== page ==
Little Stone, nice to meet you, and thank you for your excellent critique. You have asked some very good questions of the poem. This is still a poem in progress, and, truth be told, I do not know exactly where I am going with it. My poems are normally conceptually tight and closed—sometimes successfully, sometimes not, but generally tidy. This is an attempt at writing in another, more open-ended mode. As it grows, a network of connections forms between the stanzas, but in more of a weblike than linear fashion. I am very grateful to know the ways in which that is not working for you. It is just the sort of feedback I need at this early stage. Thank you, again, for taking such a diligent stab at this strange fragment.
I am mostly going to resist giving clarificatory notes, as I hope the poem will speak for itself—even to the reader who checks no sources. But I cannot resist giving just this one. Having been trapped inside for most of the last ten months, the very idea of the world "outside" has become strange to me. Thence "what a concept".
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  #6  
Unread 01-11-2021, 05:47 PM
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Aaron Novick Aaron Novick is online now
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Andrew, we cross-posted. Thank you for your critique, careful and useful as always. I am glad that the rhythm (and occasional humor) came through. A few brief comments by way of reply:

Capitals. Hmm. The lack of capitals has forced me to avoid the first person singular pronoun, as I find "i" visually painful. Perhaps, now that I have grasped the principle, I can dispense with the means of discovery. I will be mulling on that. For now, though, all lowercase feels right.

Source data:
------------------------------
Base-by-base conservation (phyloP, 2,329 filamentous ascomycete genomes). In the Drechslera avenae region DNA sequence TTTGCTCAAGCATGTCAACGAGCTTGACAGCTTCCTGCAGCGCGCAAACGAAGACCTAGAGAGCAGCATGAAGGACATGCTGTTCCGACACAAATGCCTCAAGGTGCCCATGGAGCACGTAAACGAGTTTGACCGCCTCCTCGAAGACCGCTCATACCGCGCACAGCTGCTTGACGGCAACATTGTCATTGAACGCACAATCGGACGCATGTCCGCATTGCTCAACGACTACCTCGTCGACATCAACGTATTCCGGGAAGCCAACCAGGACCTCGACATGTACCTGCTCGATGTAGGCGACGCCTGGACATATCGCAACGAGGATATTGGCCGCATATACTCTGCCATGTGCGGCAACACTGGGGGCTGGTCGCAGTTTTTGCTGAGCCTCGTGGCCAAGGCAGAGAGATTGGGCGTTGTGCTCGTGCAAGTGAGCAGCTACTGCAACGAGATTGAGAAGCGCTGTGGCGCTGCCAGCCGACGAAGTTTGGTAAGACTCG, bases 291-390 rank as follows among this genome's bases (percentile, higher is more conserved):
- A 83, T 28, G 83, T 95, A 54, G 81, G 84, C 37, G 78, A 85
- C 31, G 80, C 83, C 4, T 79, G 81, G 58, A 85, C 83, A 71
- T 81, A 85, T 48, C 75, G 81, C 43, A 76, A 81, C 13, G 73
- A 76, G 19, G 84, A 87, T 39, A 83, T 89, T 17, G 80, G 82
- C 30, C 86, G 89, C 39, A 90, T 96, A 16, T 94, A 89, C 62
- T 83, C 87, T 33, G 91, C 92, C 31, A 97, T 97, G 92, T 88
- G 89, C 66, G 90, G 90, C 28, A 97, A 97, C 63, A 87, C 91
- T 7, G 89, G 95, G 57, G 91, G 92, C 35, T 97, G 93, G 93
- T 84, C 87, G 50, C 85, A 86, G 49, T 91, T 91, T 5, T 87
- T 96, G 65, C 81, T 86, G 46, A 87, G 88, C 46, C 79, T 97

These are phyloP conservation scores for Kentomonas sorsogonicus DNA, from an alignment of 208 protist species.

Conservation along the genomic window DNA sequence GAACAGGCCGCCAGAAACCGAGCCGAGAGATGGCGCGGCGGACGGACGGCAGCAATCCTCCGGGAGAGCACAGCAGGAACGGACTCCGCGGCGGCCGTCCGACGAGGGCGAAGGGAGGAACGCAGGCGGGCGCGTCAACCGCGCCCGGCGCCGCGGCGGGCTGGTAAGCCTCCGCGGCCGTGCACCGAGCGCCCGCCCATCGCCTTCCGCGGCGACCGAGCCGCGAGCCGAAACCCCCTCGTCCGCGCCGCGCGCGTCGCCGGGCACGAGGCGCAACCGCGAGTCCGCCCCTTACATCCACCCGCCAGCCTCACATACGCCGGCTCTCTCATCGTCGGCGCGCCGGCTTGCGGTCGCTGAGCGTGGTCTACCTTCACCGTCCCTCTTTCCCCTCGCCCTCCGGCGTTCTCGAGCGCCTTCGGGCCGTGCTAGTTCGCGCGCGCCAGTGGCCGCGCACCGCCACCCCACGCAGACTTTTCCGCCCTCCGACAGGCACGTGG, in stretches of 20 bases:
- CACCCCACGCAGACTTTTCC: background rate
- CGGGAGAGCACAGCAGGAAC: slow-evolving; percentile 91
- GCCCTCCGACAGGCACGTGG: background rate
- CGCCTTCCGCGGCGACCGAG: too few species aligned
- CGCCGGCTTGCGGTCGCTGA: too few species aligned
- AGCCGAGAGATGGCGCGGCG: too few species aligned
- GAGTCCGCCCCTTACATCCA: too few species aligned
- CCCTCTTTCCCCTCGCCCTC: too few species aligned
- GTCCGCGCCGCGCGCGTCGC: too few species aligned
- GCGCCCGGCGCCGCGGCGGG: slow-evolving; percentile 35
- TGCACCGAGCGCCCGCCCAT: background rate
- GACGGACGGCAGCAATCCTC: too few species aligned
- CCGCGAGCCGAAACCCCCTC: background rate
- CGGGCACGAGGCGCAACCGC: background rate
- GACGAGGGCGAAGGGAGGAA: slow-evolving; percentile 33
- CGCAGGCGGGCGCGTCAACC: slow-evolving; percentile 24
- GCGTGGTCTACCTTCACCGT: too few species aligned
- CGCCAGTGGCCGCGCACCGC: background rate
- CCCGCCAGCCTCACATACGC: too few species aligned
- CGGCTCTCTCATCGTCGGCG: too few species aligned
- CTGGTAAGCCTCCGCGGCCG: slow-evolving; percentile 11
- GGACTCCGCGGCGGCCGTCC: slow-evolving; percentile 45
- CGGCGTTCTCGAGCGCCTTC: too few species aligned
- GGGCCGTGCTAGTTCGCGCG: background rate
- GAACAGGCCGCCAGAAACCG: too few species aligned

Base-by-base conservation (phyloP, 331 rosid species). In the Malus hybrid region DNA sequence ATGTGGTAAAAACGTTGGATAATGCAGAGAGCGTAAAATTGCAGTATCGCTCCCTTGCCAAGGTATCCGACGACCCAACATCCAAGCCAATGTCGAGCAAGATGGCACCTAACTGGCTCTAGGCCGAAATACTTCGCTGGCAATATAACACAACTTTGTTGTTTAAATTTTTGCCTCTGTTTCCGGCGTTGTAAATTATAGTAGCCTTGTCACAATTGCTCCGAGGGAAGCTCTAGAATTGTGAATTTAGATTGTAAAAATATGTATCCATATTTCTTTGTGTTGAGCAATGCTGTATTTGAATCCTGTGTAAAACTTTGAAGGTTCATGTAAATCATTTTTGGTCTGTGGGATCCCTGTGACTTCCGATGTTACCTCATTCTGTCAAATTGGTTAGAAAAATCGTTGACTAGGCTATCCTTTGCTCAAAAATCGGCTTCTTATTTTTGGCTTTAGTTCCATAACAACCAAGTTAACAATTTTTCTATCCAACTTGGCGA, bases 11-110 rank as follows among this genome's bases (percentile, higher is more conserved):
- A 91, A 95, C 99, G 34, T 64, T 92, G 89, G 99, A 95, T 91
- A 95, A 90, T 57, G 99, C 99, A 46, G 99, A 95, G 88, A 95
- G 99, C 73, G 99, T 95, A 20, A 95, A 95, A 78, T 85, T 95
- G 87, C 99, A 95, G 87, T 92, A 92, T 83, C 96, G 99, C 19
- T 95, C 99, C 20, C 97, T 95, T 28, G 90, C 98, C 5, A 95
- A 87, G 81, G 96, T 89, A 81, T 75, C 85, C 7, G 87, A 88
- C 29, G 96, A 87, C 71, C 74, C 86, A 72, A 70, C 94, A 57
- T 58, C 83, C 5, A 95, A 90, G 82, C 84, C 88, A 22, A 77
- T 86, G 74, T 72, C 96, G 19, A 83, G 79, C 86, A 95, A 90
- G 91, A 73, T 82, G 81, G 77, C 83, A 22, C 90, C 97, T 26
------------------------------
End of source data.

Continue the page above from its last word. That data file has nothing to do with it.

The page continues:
"three wavering flames" -- My ear is still trying to figure out what substitutions are workable in English-language sapphics. I think I am sold on the viability of the double trochee to start a line. I do want to be quite strict in ensuring that each blank space corresponds to what would be a punctuation mark of some kind in prose—the poem is difficult enough to parse as is.

"seizei" is a name, an allusion to a figure in a particular Zen koan. I may eventually choose to present the poem with endnotes detailing the allusions; that may be an essential kindness to the reader. I am waffling.

Thanks for pressing on these and other points. It would be tedious to respond to them all, but I do appreciate each one of them.
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  #7  
Unread 01-15-2021, 02:59 PM
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Jane Crowson Jane Crowson is offline
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Hi Aaron,

This poem is interesting - probably one of the most interesting things I’ve read in a while. It doesn’t offer itself to easy reading, and doesn’t fit into a genre (which I like).

At points it reads like melodrama (which I like less) and/or like a contemporary version of The Wasteland (I’d say if this reading is anything like what you’re trying to achieve, then you might want to consider including more contemporary allusions).

Also please know that I’m not particularly scholarly, and my more recent academic background is Arts/Education rather than Literature so if you have alluded to multiple classics in the poem I am probably not going to pick up on them.

I read S1 as a disenfranchised idea of rebirth - not ‘Spring’, as in Eliot, but there are echoes of his reflection of Chaucer in there - the ‘rain’, the fractured new-ness. There’s also something of Brave New World in there for me - I think because of the word choice of enclosure.

I enjoy S2 - the nefarious crow, the use of space and the death-in-life. I also really enjoy the stanza break between alley/block.